I’m behind on “Mad Men,” the AMC cable series about 1960s advertising executives and the women in their lives. Though the third season premieres Sunday, Aug. 16, I’m still in the midst of season two on DVD. All of which means this post on an intriguing year-two plot development shouldn’t be giving anything away.
The strength of the series lies in its women, from potentially unhinged housewife Betty Draper (January Jones) to secretary-turned-copywriter Peggy Olson (Elisabeth Moss). In season two, Peggy, a reluctant Catholic, finds that breaking out of the secretarial pool hasn’t necessarily meant an escape from male chauvinism. If anything, she’s only ventured further into the lion’s den.
Still, Peggy’s talented and she loves the work, so she’s forced to make compromises. One of the series’ definitive scenes takes place when Peggy butts her way into a boys’ night out with her male coworkers and some of their clients. Her intent was to prove she’s one of the boys, but instead she finds herself sitting on one of the clients’ laps at a strip club, a painful grin on her face.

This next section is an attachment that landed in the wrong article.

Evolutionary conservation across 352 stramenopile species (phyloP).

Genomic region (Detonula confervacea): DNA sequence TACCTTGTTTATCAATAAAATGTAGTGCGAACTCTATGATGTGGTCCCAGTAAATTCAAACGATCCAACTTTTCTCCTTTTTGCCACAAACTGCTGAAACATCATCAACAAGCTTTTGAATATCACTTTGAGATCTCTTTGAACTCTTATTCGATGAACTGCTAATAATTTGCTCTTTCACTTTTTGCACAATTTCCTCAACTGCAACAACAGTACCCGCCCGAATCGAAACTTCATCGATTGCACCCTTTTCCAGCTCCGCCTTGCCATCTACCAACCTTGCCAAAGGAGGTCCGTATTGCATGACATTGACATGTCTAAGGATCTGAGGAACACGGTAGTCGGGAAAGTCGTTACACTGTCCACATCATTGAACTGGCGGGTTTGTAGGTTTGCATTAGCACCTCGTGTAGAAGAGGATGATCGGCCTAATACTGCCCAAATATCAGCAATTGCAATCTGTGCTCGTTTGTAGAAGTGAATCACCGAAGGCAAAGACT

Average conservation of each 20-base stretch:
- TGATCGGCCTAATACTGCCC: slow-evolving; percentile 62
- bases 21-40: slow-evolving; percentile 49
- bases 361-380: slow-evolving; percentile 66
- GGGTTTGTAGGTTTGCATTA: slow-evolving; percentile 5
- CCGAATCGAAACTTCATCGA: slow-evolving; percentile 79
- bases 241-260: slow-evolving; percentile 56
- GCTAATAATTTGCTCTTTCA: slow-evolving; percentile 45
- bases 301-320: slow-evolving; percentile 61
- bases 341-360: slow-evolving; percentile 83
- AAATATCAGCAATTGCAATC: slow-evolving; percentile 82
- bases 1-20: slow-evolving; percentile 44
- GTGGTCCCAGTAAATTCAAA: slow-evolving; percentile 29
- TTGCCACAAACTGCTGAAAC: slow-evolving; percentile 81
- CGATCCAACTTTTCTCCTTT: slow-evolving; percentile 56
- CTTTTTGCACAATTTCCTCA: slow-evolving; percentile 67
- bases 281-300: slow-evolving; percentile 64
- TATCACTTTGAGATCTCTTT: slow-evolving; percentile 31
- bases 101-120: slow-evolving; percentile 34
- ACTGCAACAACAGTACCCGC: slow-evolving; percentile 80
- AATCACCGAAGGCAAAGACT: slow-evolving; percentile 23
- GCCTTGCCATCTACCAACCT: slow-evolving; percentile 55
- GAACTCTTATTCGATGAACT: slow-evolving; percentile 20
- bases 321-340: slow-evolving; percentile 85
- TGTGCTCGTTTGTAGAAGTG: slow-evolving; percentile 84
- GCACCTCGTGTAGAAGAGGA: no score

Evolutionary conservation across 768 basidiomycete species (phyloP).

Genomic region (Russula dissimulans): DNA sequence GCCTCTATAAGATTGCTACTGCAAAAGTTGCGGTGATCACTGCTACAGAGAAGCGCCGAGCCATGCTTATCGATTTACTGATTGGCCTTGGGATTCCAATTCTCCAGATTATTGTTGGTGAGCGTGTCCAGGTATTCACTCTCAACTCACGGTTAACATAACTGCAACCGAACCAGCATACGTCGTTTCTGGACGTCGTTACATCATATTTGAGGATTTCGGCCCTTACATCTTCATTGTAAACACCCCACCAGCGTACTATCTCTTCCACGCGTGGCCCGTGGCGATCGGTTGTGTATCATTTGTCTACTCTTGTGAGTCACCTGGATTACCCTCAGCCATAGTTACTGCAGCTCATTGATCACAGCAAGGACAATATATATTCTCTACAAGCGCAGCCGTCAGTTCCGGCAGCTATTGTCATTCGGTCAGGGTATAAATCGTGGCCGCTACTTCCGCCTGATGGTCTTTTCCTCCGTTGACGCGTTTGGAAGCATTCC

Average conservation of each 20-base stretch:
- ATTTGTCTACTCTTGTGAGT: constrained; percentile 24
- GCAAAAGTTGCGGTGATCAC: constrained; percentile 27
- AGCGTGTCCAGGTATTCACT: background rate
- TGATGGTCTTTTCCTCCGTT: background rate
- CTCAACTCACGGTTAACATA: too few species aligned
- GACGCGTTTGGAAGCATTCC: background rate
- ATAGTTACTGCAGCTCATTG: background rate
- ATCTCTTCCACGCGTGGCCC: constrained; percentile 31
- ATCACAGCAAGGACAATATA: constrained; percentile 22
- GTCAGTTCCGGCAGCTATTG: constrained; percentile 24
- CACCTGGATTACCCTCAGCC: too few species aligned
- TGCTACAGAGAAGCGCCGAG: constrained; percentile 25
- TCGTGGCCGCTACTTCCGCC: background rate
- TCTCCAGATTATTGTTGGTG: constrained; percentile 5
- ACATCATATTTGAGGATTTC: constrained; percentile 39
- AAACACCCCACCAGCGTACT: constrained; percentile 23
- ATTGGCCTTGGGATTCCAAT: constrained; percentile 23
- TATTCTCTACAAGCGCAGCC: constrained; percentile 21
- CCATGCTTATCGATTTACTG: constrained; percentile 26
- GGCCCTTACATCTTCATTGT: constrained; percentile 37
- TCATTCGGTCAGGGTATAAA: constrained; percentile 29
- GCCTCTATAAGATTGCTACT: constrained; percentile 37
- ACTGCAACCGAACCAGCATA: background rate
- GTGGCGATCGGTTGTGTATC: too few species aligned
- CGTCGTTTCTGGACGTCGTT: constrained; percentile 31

All of this is juxtaposed with Peggy’s teetering faith, a remnant of her youth that’s becoming increasingly irrelevant as she climbs further up the corporate ladder. A young priest (Colin Hanks) recognizes her distress and tries to counsel her, but – at least to the point I’ve been watching – she deflects his offered friendship with guarded politeness.
The priest does convince her to take on some pro bono work – posters for socials, etc. – for the church. These efforts are picked apart by little old ladies who have no understanding of advertising. So where do Peggy’s talents fit? With the under-appreciating church, or the exploitative men on Madison Avenue?
It seems that this dilemma could stand in for similar ones many Christian professionals face, at least those who aren’t pastors, music leaders or others directly employed by a religious institution. Where is the “proper” place for, say, a doctor to use her God-given talents? How can an accountant most honorably practice his trade? If you can’t preach, how do you glorify God each day?
In other words, not everyone can work for a church, Christian school or other ordained ministry. Yet at what point is working for a secular one a misuse of the talents God gave you?
I’m curious to hear from those of you on both sides of the equation. What have your experiences been?